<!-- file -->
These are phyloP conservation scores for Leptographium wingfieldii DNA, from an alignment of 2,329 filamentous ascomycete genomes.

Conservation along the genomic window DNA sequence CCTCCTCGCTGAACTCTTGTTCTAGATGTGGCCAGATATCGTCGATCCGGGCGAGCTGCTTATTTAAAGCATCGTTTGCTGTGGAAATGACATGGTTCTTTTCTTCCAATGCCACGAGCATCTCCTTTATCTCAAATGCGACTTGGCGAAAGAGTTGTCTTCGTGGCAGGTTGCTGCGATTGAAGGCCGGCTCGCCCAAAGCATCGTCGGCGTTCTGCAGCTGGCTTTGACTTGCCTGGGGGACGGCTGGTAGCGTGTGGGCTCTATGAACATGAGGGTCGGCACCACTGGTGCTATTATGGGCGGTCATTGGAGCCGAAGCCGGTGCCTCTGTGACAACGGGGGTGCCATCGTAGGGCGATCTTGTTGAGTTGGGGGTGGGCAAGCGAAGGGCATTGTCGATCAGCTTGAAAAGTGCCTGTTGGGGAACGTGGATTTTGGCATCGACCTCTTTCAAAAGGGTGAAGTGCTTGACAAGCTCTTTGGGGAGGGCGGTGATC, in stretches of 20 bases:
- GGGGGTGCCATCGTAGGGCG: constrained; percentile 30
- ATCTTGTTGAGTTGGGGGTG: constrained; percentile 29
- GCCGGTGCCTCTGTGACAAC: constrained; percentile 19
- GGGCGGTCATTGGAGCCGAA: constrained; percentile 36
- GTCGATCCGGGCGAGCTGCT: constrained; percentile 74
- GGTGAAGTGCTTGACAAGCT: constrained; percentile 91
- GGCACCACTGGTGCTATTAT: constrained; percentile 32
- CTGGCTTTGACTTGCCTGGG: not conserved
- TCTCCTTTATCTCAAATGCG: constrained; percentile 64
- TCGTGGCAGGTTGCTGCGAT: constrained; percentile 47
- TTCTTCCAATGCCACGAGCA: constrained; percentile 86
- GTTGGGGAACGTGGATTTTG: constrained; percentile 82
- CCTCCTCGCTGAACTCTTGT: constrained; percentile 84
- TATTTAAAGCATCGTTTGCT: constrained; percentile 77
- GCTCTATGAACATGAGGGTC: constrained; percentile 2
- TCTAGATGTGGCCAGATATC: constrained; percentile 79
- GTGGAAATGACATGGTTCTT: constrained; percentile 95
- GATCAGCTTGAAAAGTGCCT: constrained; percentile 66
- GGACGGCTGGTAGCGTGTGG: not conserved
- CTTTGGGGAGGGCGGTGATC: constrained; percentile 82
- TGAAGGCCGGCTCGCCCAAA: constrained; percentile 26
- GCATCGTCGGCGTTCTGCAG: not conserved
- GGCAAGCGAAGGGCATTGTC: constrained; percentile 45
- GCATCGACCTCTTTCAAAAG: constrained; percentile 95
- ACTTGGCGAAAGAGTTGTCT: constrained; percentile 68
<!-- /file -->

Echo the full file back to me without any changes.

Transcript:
These are phyloP conservation scores for Leptographium wingfieldii DNA, from an alignment of 2,329 filamentous ascomycete genomes.

Conservation along the genomic window DNA sequence CCTCCTCGCTGAACTCTTGTTCTAGATGTGGCCAGATATCGTCGATCCGGGCGAGCTGCTTATTTAAAGCATCGTTTGCTGTGGAAATGACATGGTTCTTTTCTTCCAATGCCACGAGCATCTCCTTTATCTCAAATGCGACTTGGCGAAAGAGTTGTCTTCGTGGCAGGTTGCTGCGATTGAAGGCCGGCTCGCCCAAAGCATCGTCGGCGTTCTGCAGCTGGCTTTGACTTGCCTGGGGGACGGCTGGTAGCGTGTGGGCTCTATGAACATGAGGGTCGGCACCACTGGTGCTATTATGGGCGGTCATTGGAGCCGAAGCCGGTGCCTCTGTGACAACGGGGGTGCCATCGTAGGGCGATCTTGTTGAGTTGGGGGTGGGCAAGCGAAGGGCATTGTCGATCAGCTTGAAAAGTGCCTGTTGGGGAACGTGGATTTTGGCATCGACCTCTTTCAAAAGGGTGAAGTGCTTGACAAGCTCTTTGGGGAGGGCGGTGATC, in stretches of 20 bases:
- GGGGGTGCCATCGTAGGGCG: constrained; percentile 30
- ATCTTGTTGAGTTGGGGGTG: constrained; percentile 29
- GCCGGTGCCTCTGTGACAAC: constrained; percentile 19
- GGGCGGTCATTGGAGCCGAA: constrained; percentile 36
- GTCGATCCGGGCGAGCTGCT: constrained; percentile 74
- GGTGAAGTGCTTGACAAGCT: constrained; percentile 91
- GGCACCACTGGTGCTATTAT: constrained; percentile 32
- CTGGCTTTGACTTGCCTGGG: not conserved
- TCTCCTTTATCTCAAATGCG: constrained; percentile 64
- TCGTGGCAGGTTGCTGCGAT: constrained; percentile 47
- TTCTTCCAATGCCACGAGCA: constrained; percentile 86
- GTTGGGGAACGTGGATTTTG: constrained; percentile 82
- CCTCCTCGCTGAACTCTTGT: constrained; percentile 84
- TATTTAAAGCATCGTTTGCT: constrained; percentile 77
- GCTCTATGAACATGAGGGTC: constrained; percentile 2
- TCTAGATGTGGCCAGATATC: constrained; percentile 79
- GTGGAAATGACATGGTTCTT: constrained; percentile 95
- GATCAGCTTGAAAAGTGCCT: constrained; percentile 66
- GGACGGCTGGTAGCGTGTGG: not conserved
- CTTTGGGGAGGGCGGTGATC: constrained; percentile 82
- TGAAGGCCGGCTCGCCCAAA: constrained; percentile 26
- GCATCGTCGGCGTTCTGCAG: not conserved
- GGCAAGCGAAGGGCATTGTC: constrained; percentile 45
- GCATCGACCTCTTTCAAAAG: constrained; percentile 95
- ACTTGGCGAAAGAGTTGTCT: constrained; percentile 68